V1 Gallery

5) V1 Gallery

Many of Copenhagen’s large art galleries are to be found in and around the street Bredgade in city center. However, the Meatpacking District is the new hub for a new generation of modern art galleries. Next door to Karriere is V1 Gallery. The gallery represents a selection of upcoming and established artists whose ambition is to introduce art to an international audience and use art as media for social and political statements. The exhibitions vary, and the artists work with a number of different media. Even if you are not looking to buy art, you are always welcome to have a look inside. The V1 Gallery is open Wednesday, Thursday, Friday and Saturday in the afternoons.
Galleri Bo Bjerggaard

6) Galleri Bo Bjerggaard

Galleri Bo Bjerggaard was founded in 1999. For ten years it was located in Pilestræde in city center, but then moved to these new premises in number 85. The art gallery is on the top floor, with a gorgeous rooftop terrace overlooking the Meatpacking District, so you have to look up. There you will see a large blue sign – one of the only new ones in the Meatpacking District. The gallery represents great European artists like Per Kirkeby and Georg Baselitz as well as photography and video installations of acclaimed artists such as Eve Sussman and Nanna Hänninen. There is always something new to look at at Galleri Bo Bjerggard. The large space allows for eight to ten exhibitions a year and two exhibition rooms – one for the emerging artists and one for the established ones. Again if you are not planning on spending money, you are still welcome to take a look. The gallery is open Tuesday through Saturday in the afternoons.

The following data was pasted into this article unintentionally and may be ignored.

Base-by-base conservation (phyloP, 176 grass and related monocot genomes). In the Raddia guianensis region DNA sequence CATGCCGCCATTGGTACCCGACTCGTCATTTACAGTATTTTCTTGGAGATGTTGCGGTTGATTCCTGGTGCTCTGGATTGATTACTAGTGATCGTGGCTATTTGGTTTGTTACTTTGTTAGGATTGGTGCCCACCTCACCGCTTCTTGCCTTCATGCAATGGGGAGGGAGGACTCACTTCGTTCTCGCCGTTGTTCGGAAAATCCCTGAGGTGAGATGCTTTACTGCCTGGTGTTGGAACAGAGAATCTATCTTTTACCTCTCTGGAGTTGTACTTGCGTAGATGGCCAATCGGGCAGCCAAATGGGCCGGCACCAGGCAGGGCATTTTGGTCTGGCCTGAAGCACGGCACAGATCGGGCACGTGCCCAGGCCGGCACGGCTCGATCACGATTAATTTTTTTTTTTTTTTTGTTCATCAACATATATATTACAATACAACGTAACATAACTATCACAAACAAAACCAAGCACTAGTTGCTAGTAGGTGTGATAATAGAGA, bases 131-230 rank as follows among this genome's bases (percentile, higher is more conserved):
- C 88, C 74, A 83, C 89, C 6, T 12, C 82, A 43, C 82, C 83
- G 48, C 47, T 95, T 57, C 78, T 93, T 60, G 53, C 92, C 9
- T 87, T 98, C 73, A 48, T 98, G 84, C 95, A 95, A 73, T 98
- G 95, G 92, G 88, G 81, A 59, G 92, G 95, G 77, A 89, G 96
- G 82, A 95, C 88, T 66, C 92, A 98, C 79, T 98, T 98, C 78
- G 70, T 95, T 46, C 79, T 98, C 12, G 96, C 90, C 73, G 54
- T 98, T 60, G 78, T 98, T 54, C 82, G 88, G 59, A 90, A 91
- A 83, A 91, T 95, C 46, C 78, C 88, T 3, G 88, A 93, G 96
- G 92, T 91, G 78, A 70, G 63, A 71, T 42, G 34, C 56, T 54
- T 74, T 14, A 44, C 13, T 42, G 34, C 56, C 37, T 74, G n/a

Jolene Bar

7) Jolene Bar

Just below Galleri Bo Bjerggaard is Jolene Bar - a 175 square meter venue transformed to an underground style bar and nightclub. Jolene used to reside in Copenhagen’s multicultural Nørrebro area, but moved to the Meatpacking District in 2008 because of noise complaints from neighbors. That however has never been a problem in the desolated meat city. Jolene is owned by two Icelandic women named Dóra and Dóra, who came to Copenhagen on a mission. Their mission was to open a nightclub with a cool and relaxed atmosphere and get some of the best DJ’s to play there. Well, mission completed. The modest dance floor is always crowded. Jolene is popular, especially among the 20-something-year-olds. The bar is open till 3 at night on Fridays and Saturdays. And in summer you can sit outside on Flæsketorvet square and enjoy a cold beer or hot coffee, depending on your mood and the time of day.
Kødbyens Fiskebar

8) Kødbyens Fiskebar